Shrinking the Vanity and Ditching the Tub Made This Bleak Bathroom Feel Brighter and Bigger

The door no longer smacks into the vanity.
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white shower tile

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You know your bathroom is tiny when you can’t even open the door all the way. For years, Domino’s deputy commerce editor, Samantha Weiss-Hills, had to enter her Indiana bathroom with caution as to not knick her vanity. Eventually, she resorted to sticking a foam pad on the one side as a layer of protection until the day came when she and her husband, Alex, decided it was time to start fresh. “Even the shower made the space feel smaller than it was,” recalls Weiss-Hills. “It took up so much room and the curtain caused it to feel dark—you couldn’t tell there was a window in there.” 

Fortunately, Weiss-Hills’s dad works in construction and lives only an hour-and-a-half drive away. He offered up a week’s worth of his time to help the couple update and, more importantly, rescale the fixtures in their home’s one-and-only bathroom so they could finally enter it with ease. Having the extra hands also allowed them to pull the whole transformation off for $7,000. Once all the materials were on-site (i.e., piled up in the pair’s dining room and basement), it was game on. 

A Penny for Your Thoughts

gray shower curtain
The bathroom, before.
white penny tile

Weiss-Hills’s architect, Andrew Heathfield, was the one who originally suggested swathing the shower in penny tile. His reasoning: The hexagon-shaped option was a popular choice in the early 20th century, so it would be a fitting pick for the bungalow, which Weiss-Hills guesses was built right around then. To save on costs, they sourced the material from their local Home Depot. “We were like, what’s the difference between white penny tile from a hardware store and white penny tile from a fancy brand?” she shares.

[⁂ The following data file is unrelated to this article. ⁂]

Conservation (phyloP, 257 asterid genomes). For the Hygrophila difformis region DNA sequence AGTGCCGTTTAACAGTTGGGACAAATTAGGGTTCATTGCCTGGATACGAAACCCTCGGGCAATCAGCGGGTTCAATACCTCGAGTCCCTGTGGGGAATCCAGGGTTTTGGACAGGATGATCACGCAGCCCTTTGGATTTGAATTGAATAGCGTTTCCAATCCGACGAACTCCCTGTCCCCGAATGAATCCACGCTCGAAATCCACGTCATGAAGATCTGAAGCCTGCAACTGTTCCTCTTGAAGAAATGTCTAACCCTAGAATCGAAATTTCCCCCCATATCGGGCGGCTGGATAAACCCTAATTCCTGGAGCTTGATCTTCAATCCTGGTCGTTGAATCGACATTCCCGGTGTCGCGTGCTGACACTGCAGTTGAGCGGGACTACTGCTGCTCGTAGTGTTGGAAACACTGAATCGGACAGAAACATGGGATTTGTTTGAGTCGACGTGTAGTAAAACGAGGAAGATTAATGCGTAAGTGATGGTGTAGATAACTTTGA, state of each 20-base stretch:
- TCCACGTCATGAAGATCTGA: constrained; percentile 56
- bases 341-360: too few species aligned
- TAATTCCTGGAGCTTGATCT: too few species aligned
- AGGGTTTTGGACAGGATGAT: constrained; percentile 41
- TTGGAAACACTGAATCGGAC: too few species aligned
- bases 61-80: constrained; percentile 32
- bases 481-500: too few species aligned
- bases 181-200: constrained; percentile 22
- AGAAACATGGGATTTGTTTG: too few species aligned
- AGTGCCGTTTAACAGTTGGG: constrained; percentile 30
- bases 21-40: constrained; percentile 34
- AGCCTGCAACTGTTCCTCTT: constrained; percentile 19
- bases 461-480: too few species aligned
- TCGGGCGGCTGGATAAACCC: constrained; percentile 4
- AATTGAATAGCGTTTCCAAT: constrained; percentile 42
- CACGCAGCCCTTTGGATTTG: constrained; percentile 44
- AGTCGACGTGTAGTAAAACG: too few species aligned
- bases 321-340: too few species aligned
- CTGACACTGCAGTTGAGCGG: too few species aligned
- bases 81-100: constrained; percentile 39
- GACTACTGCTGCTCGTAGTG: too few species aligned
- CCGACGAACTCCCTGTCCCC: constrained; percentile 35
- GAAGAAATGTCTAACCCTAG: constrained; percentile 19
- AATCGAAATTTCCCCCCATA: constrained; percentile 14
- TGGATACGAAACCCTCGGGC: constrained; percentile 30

Her dad was less enthused with the idea. “He told me, ‘I would have charged you so much for installing this if you weren’t my daughter,’” she says with a laugh. Cutting the sheets of delicate little hexagons is time-consuming, as is the grouting (they opted for a cool gray for some contrast). In fact, ultimately it proved too tricky to cover the shower ledge with the material, so they laid subway tile down on the bump-out instead. 

All Clear

trailing succulent and plant on shower shelf

While the bathroom’s footprint is exactly the same, it looks like they gained a few extra feet of space because there’s no longer a fiberglass tub and curtain bisecting the room. The glass partition (a $300 Wayfair score) allows sunlight to reach every corner, including all the small potted plants on the tippy-top shower shelf. The perch is topped with a scrap piece of marble the couple got for free when they were purchasing other reno materials at Hoosier Carpets Plus

Life Size

plain wood vanity
The bathroom, before.
white sink

Replacing the old sink vanity with a slimmer, wall-mounted option from IKEA meant that the couple no longer had to tread lightly when entering the bathroom—they could swing the door open without hesitation. And because the two drawers offer a lot more usable storage than a vast cupboard, they didn’t need to mount a bulky medicine cabinet on the wall. Weiss-Hills’s splurge-y swap: a statement oakwood mirror from Rejuvenation. “We had a lot of oak in the house, plus my dad has made furniture for me throughout my life out of it, so it felt right,” she says. 

Spa Day 

wood stool and bathing bucket in shower

During a trip to Japan, the couple loved the ritual of using bathing buckets so much they decided to buy one for themselves; it sits in a corner of the shower. “You can douse yourself with water or sit on the stool and shave,” says Weiss-Hills. “We appreciated that, and we also wanted something that reminded us of our time there.” If the new space wasn’t enough encouragement to zen out, this touch definitely is.

Lydia Geisel Avatar

Lydia Geisel

Home Editor

Lydia Geisel has been on the editorial team at Domino since 2017. Today, she writes and edits home and renovation stories, including house tours, before and afters, and DIYs, and leads our design news coverage. She lives in New York City.